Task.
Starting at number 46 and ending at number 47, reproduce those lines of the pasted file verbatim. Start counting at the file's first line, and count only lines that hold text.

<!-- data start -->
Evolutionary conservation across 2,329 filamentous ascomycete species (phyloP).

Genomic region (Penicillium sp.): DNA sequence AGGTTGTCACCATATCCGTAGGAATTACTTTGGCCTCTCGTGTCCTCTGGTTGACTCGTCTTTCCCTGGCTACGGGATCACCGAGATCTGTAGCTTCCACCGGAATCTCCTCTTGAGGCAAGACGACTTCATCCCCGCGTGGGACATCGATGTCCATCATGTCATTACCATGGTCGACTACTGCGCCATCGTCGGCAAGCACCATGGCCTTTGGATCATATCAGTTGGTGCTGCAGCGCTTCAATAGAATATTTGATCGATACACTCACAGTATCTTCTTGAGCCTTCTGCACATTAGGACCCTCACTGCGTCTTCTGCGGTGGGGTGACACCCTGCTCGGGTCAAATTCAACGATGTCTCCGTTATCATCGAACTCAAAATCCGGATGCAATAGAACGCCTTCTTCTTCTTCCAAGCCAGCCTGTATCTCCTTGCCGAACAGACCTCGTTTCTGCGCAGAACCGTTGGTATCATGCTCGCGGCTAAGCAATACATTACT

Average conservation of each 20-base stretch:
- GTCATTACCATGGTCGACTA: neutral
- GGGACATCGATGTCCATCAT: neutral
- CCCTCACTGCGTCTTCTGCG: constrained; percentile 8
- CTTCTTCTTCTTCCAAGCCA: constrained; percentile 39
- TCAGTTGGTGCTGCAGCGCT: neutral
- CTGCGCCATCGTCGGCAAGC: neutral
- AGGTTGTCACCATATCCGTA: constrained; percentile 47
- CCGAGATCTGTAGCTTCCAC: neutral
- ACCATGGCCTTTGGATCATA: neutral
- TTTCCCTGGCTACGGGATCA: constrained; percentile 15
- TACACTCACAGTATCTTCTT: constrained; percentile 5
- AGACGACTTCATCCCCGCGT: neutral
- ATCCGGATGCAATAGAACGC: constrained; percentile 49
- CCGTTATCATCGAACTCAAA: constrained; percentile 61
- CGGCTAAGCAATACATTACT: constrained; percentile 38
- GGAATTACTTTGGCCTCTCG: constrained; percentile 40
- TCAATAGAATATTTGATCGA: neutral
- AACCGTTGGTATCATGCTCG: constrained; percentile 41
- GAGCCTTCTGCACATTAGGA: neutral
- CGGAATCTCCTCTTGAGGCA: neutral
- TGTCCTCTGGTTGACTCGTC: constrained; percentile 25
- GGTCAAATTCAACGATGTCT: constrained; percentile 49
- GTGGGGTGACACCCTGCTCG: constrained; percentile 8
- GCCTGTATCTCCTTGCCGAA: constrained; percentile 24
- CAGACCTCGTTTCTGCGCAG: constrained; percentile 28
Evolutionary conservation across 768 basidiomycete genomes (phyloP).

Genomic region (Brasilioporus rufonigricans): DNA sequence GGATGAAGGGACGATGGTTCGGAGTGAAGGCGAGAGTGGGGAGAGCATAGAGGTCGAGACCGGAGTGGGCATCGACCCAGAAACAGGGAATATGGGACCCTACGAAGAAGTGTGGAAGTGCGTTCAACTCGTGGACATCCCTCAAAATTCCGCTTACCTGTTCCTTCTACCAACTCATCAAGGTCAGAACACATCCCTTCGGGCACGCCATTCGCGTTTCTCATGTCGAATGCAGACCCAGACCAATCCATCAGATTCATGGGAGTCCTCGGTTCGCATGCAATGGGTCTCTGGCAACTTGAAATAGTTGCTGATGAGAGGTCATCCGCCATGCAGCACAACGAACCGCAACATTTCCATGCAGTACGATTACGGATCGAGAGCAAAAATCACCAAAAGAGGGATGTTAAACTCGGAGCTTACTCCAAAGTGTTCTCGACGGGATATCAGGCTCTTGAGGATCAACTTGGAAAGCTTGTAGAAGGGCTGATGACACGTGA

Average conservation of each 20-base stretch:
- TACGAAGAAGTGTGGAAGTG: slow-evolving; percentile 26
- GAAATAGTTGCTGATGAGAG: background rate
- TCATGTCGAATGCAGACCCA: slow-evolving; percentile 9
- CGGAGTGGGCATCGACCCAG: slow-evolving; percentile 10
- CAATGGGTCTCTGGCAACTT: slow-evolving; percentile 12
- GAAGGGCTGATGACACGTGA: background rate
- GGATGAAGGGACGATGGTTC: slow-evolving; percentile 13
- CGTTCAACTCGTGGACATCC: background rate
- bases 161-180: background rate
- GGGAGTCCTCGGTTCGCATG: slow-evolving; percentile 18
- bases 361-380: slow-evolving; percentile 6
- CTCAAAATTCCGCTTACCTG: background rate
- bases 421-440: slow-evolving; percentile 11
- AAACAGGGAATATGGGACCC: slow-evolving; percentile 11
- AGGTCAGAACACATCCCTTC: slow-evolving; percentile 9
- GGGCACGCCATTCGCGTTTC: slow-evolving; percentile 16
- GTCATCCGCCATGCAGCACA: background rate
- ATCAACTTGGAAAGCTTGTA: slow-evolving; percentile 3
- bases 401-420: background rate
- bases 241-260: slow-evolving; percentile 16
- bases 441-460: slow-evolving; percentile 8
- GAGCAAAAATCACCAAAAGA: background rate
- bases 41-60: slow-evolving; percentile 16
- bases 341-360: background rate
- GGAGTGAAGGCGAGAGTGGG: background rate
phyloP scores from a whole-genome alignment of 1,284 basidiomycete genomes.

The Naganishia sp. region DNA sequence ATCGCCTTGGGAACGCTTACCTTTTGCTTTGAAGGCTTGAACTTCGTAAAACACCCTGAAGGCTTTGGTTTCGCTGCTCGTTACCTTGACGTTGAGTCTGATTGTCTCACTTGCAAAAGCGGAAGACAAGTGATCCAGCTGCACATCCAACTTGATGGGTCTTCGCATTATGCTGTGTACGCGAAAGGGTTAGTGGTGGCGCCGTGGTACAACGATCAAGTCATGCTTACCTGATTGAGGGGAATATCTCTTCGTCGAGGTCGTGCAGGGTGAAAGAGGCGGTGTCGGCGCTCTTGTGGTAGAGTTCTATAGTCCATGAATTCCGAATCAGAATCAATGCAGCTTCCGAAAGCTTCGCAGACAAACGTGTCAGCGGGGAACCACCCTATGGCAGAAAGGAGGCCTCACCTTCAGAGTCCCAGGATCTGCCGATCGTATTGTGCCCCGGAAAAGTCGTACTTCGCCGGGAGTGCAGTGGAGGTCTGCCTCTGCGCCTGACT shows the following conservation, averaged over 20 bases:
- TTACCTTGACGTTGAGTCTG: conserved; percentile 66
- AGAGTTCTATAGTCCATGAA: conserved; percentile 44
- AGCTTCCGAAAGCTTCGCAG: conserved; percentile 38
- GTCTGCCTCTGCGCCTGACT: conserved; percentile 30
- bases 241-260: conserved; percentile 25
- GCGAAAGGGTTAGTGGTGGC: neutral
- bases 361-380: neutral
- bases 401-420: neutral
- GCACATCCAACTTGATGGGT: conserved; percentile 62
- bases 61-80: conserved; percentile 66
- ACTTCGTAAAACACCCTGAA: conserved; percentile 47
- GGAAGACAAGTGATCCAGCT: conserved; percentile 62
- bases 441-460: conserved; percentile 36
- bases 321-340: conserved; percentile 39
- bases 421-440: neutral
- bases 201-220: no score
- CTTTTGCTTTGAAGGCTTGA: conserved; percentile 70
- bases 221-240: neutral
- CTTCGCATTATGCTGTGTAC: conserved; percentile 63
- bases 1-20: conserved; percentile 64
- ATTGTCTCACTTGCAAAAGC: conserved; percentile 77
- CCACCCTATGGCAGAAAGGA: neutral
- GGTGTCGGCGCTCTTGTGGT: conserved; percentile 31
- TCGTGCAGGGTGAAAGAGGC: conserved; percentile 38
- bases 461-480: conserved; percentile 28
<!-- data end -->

- AGGTCAGAACACATCCCTTC: slow-evolving; percentile 9
- GGGCACGCCATTCGCGTTTC: slow-evolving; percentile 16